Well, it’s Oct. 18, election day. By 8 p.m. it will all be over but the counting.
For the past few weeks, hundreds of men and women have been working very hard for the candidates of their choice. They have been knocking on doors, dropping brochures into mailboxes, pounding in signs, attending forums and making phone calls.
And they did that not because they didn’t have anything better to do, but because they believe a particular candidate can make a difference and that voting matters.
Unfortunately, those committed people are not representative of the great majority of Edmontonians, if the last election results are any indication.
Last time out, more than 70 per cent of us couldn’t be bothered to vote and just let the election slide by.
That is a sad thing given that we live in a world where many people haven’t any option at all when it comes to choosing those who govern them and a world in which many people are willing to risk death just to have a chance to try and make a difference.
If you are one of the people who chose not to vote in the last election, I encourage you to do so this time, if for no other reason than to acknowledge the work of those who have asked you to do so.
A lot of us aren’t fond of politicians of any stripe. But no one goes into politics with the thought of doing something bad. Like the people who work to get them elected, they too want to make a difference. Sometimes they do and sometimes they don’t. But we are truly lucky to have the option of rewarding them for their successes and punishing them for their failures.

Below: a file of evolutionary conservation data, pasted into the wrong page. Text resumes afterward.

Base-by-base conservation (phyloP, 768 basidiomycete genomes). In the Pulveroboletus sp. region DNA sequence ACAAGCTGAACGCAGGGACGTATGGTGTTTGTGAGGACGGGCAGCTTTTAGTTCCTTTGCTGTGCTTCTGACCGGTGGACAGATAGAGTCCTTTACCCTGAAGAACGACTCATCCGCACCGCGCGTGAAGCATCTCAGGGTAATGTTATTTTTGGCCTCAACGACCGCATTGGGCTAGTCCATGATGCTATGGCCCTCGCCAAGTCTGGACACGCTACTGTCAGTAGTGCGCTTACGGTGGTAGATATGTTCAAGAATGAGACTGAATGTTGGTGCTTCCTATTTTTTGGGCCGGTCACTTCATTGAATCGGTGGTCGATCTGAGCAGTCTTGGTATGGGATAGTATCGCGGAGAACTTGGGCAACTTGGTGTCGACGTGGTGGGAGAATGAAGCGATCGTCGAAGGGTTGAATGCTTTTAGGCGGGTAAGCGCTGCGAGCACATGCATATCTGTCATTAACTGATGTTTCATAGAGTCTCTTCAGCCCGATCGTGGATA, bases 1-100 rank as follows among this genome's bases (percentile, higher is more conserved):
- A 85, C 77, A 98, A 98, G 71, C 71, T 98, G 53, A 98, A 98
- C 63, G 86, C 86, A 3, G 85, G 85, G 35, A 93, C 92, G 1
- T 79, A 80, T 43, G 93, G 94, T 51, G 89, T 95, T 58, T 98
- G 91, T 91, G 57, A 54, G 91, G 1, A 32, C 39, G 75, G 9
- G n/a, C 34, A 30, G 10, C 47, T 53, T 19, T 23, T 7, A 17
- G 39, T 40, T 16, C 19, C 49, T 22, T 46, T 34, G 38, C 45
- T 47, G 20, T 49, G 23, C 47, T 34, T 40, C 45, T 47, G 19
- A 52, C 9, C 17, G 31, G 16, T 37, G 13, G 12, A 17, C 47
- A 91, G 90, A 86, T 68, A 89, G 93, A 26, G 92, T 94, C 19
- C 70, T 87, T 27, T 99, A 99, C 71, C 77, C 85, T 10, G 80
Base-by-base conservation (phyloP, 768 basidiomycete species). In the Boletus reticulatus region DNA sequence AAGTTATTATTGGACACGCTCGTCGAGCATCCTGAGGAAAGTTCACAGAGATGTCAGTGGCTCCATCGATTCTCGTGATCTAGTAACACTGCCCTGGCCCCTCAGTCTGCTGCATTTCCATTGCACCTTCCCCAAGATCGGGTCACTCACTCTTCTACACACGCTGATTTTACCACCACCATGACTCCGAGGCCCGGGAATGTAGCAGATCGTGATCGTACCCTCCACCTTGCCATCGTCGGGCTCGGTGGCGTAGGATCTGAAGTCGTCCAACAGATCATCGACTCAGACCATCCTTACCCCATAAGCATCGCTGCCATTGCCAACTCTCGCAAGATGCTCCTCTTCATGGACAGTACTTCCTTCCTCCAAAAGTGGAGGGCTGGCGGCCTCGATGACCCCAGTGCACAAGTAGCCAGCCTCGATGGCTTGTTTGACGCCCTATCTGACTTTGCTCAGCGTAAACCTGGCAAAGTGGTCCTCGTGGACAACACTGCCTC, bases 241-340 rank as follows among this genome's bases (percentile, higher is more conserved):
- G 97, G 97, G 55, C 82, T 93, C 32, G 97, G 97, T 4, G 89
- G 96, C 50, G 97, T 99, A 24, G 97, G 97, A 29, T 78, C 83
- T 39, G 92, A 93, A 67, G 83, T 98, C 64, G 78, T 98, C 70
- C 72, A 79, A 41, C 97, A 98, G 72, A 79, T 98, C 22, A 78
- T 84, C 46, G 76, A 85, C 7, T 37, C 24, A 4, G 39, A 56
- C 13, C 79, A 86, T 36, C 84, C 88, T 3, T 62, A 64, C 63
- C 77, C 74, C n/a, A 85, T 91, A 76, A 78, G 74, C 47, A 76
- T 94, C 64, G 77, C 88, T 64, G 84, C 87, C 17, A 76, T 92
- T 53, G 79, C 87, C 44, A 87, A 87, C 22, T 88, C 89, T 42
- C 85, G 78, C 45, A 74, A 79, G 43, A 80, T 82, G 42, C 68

So please think about it.
If you want us to have a better transit system, there’s someone you can vote for who agrees with you.
If you think we need to control our spending, there’s someone you can vote for who is taking the same position.
Maybe it’s snow clearing or making the city safer that concerns you the most.
But whatever it is, someone is going to promise to do it for you if only you vote for them.
As my friend Ted Power used to say when we were out knocking on doors, “If you don’t vote, you have no right to complain about anything except the weather.”